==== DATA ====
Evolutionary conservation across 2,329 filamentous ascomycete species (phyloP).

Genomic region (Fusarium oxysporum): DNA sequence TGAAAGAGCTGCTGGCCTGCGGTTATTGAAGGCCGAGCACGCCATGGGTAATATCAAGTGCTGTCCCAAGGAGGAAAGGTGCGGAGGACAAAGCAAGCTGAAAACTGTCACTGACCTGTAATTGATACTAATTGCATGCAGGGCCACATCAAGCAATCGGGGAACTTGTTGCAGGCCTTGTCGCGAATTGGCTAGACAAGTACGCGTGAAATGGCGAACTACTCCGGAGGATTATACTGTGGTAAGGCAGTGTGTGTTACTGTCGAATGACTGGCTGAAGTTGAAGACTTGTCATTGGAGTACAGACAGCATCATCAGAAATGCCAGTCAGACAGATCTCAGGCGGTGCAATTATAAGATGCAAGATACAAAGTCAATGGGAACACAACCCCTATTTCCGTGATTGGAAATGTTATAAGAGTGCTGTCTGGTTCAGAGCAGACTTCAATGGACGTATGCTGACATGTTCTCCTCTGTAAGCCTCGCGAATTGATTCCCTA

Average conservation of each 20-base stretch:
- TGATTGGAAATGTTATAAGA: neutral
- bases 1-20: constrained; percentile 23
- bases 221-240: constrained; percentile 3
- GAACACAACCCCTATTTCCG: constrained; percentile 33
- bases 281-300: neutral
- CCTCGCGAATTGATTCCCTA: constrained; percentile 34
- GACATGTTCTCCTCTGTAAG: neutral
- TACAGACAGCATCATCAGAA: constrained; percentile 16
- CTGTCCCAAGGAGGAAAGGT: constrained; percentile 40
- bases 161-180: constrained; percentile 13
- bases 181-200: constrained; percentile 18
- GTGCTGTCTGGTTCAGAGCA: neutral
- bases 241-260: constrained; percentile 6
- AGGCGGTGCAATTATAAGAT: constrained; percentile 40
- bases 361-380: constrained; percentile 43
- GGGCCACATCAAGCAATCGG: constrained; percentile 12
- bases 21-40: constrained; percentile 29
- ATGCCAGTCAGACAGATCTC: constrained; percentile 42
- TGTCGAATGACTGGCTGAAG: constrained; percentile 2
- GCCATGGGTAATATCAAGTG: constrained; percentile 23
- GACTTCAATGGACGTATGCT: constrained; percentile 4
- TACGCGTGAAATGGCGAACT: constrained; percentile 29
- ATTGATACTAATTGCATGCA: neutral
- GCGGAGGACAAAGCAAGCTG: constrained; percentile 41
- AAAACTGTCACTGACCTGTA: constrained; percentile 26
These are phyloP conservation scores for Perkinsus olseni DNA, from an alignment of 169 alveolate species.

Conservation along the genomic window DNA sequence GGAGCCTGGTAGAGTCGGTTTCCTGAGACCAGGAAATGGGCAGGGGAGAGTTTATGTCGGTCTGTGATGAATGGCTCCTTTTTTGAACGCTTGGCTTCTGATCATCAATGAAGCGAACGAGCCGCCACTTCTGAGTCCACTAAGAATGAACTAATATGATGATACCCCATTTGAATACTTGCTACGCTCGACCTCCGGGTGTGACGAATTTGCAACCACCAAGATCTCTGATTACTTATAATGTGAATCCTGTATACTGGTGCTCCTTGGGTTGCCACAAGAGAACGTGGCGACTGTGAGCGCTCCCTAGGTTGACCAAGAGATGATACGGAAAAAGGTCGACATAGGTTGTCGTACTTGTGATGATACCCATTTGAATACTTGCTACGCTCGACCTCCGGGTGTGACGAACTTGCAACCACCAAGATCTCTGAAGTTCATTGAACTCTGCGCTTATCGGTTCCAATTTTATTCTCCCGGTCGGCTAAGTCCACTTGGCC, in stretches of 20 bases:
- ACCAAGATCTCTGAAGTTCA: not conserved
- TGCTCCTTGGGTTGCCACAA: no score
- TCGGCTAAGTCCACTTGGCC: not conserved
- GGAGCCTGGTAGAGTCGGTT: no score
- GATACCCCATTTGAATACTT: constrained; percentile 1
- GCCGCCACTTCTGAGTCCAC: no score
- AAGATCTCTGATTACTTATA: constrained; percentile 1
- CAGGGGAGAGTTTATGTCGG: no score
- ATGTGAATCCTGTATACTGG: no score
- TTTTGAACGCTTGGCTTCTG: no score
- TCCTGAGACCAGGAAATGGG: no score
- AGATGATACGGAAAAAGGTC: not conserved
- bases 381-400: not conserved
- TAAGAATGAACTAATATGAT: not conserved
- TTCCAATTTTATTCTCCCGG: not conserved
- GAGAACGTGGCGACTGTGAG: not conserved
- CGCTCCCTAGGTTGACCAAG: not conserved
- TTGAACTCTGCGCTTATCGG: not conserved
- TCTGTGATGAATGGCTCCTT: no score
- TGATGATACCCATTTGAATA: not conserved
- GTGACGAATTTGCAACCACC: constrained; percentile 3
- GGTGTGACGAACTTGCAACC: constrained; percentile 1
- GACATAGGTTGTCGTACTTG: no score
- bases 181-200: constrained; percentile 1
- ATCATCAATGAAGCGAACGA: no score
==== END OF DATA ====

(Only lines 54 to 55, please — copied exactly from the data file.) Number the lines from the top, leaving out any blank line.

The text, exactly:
- bases 181-200: constrained; percentile 1
- ATCATCAATGAAGCGAACGA: no score